File upload bypass 2

There are many other ways of bypassing extensions checks. Taking the example of a php blacklist again, we could trick the uploader by mixing in some null bytes (url encoded) after the extension :

fileName.php%00 or fileName.php%20 or fileName.php%0a

Null bytes are used to end strings. So placing these in a url-encoded format confuses the uploader into not knowing when the extension ends. So code with the general format :

if extension ends with .php, don’t let upload

Will be bypassed here, since the uploader doesn’t know what the extension ends with.

Finally, in some cases, putting the php extension followed by a valid one code can still be executed :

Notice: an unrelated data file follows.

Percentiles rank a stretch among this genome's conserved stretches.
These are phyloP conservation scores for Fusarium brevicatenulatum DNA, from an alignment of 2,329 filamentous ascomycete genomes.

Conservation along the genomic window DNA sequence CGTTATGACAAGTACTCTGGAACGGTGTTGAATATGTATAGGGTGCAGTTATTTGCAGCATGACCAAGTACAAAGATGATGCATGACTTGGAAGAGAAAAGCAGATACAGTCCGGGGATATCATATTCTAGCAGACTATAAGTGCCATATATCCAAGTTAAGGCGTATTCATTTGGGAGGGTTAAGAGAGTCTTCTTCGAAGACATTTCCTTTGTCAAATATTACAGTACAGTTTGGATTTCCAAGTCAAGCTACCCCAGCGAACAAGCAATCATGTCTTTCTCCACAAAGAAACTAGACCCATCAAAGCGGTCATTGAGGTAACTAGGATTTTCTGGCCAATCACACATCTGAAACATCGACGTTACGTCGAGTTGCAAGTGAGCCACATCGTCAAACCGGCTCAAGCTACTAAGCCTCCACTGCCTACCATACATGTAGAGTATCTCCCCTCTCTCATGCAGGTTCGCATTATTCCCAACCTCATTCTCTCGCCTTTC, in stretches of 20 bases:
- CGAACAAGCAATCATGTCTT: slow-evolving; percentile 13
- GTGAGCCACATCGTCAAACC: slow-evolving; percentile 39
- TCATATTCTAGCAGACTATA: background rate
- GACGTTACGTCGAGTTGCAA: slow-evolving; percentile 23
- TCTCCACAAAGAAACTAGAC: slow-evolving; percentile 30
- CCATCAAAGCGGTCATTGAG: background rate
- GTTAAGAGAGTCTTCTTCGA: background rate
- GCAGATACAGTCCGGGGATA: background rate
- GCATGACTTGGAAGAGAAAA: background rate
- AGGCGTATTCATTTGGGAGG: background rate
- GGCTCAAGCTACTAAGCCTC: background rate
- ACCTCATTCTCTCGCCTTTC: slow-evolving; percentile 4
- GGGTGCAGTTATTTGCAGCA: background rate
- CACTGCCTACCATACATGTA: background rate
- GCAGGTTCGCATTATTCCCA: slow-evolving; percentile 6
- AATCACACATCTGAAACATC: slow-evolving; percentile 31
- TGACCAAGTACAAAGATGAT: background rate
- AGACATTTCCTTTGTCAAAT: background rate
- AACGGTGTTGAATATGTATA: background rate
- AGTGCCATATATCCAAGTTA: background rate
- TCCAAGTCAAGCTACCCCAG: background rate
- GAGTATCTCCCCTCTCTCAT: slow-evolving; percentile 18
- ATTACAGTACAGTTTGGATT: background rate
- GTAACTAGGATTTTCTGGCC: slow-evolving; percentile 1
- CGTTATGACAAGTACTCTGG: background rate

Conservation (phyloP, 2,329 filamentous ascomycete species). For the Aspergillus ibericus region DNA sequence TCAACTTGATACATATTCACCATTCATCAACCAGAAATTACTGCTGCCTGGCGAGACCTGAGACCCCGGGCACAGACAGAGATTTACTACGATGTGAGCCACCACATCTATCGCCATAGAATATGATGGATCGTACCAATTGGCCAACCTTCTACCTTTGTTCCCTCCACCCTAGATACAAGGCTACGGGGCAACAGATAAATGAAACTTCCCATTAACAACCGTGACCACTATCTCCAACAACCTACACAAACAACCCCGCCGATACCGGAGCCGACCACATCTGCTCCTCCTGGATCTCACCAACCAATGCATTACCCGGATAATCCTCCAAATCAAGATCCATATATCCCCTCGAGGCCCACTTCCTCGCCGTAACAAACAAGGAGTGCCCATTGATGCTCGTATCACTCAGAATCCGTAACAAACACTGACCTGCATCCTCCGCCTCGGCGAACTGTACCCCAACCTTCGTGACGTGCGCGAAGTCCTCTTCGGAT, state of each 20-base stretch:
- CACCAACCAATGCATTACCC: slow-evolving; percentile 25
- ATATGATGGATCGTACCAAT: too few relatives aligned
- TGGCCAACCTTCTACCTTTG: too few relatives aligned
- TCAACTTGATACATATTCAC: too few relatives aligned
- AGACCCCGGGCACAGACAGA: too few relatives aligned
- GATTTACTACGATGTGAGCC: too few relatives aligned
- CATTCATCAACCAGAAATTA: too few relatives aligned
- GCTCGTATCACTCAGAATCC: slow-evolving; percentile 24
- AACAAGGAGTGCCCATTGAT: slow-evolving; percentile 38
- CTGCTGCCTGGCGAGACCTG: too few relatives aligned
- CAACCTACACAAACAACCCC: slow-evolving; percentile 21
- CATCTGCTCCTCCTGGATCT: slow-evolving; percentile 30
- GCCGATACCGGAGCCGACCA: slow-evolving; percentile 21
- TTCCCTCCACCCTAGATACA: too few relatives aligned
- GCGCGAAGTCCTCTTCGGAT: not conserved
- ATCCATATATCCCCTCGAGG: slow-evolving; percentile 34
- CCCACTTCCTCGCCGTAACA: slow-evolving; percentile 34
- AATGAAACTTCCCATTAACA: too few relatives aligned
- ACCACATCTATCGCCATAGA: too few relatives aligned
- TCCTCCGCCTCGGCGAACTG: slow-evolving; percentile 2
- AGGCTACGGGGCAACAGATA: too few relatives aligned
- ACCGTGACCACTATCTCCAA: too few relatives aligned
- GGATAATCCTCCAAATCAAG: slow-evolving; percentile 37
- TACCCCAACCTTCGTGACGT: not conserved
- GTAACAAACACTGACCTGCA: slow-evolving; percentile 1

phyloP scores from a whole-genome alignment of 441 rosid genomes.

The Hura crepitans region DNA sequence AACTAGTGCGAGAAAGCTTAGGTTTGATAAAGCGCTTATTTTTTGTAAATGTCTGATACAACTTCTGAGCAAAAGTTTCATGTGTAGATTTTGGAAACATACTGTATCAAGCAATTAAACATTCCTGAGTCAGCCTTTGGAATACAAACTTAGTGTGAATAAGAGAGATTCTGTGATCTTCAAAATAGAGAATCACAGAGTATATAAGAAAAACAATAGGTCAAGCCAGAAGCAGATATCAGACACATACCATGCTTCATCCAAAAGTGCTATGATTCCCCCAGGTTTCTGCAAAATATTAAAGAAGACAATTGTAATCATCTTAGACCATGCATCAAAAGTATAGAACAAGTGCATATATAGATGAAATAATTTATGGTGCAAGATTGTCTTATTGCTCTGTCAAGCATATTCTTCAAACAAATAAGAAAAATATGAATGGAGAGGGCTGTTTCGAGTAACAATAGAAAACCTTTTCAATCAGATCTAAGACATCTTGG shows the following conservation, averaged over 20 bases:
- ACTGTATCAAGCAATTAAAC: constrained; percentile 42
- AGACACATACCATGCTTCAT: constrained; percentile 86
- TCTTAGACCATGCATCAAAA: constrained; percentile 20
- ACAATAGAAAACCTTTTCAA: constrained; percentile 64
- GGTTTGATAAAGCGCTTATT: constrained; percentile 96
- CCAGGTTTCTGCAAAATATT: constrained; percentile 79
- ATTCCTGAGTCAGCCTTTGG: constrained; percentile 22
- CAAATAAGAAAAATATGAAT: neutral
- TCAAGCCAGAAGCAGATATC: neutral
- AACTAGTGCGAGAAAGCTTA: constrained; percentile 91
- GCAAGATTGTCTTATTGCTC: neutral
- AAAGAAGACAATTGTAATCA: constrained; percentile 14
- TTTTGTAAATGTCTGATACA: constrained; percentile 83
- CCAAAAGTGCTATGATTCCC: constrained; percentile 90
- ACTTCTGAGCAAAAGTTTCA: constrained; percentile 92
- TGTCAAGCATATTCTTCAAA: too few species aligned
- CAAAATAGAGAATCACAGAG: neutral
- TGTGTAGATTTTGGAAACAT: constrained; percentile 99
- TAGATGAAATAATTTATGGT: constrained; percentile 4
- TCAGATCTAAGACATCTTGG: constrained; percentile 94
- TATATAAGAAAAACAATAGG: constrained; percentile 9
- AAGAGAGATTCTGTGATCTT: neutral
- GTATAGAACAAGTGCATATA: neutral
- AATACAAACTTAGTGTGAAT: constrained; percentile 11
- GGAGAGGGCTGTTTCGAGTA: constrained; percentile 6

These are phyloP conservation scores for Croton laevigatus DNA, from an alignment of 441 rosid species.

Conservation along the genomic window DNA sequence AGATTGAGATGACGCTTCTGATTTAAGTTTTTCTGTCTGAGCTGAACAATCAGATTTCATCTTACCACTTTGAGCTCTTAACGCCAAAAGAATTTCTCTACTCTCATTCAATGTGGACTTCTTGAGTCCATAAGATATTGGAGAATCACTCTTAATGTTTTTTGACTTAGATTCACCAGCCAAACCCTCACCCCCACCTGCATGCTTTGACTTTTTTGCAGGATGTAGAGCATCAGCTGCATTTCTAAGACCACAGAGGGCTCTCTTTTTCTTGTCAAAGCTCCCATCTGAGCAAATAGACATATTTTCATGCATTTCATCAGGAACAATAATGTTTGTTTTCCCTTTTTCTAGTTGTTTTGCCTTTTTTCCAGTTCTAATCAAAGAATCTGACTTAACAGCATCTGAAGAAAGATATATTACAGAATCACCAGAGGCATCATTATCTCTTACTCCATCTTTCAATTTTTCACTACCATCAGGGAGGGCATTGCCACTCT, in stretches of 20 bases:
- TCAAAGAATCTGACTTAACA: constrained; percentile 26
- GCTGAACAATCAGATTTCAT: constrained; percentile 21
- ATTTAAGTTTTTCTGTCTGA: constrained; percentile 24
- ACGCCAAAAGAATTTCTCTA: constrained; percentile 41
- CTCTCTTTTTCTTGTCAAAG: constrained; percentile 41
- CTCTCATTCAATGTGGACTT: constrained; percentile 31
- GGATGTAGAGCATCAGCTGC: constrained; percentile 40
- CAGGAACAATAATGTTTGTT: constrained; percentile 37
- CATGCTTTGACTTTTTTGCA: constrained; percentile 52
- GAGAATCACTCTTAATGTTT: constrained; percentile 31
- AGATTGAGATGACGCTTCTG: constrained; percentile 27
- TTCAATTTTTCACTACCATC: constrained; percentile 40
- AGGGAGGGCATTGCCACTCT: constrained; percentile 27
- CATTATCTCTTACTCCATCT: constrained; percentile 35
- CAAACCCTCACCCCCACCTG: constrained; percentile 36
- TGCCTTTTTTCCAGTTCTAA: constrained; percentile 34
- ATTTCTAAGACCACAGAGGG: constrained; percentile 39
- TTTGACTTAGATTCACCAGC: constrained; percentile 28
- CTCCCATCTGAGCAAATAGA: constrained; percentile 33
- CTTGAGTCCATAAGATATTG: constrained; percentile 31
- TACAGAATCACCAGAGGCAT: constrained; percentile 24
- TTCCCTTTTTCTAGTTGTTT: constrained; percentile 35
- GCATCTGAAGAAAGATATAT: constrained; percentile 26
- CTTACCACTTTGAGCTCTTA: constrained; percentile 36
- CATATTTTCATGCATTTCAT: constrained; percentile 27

fileName.php.jpg or fileName.php.png

This happens when the validation check looks for any file ending in php, but not the contents of the extension afterwards. The file doesn’t end in php, and it follows the allowed format (I think this vulnerability only works on misconfigured servers where php somehow executes).

Whilst it is true that better extension checks can solve these issues, most of these techniques I mentioned in post 1 and 2 won’t work if the validation check looks at the content of the file rather than the extension. Even if we change the extensions and bypass the extension checks, the script won’t execute because the uploader will recognize the file content as not an image. There are ways to bypass this however, so I’ll make a third post about it later.

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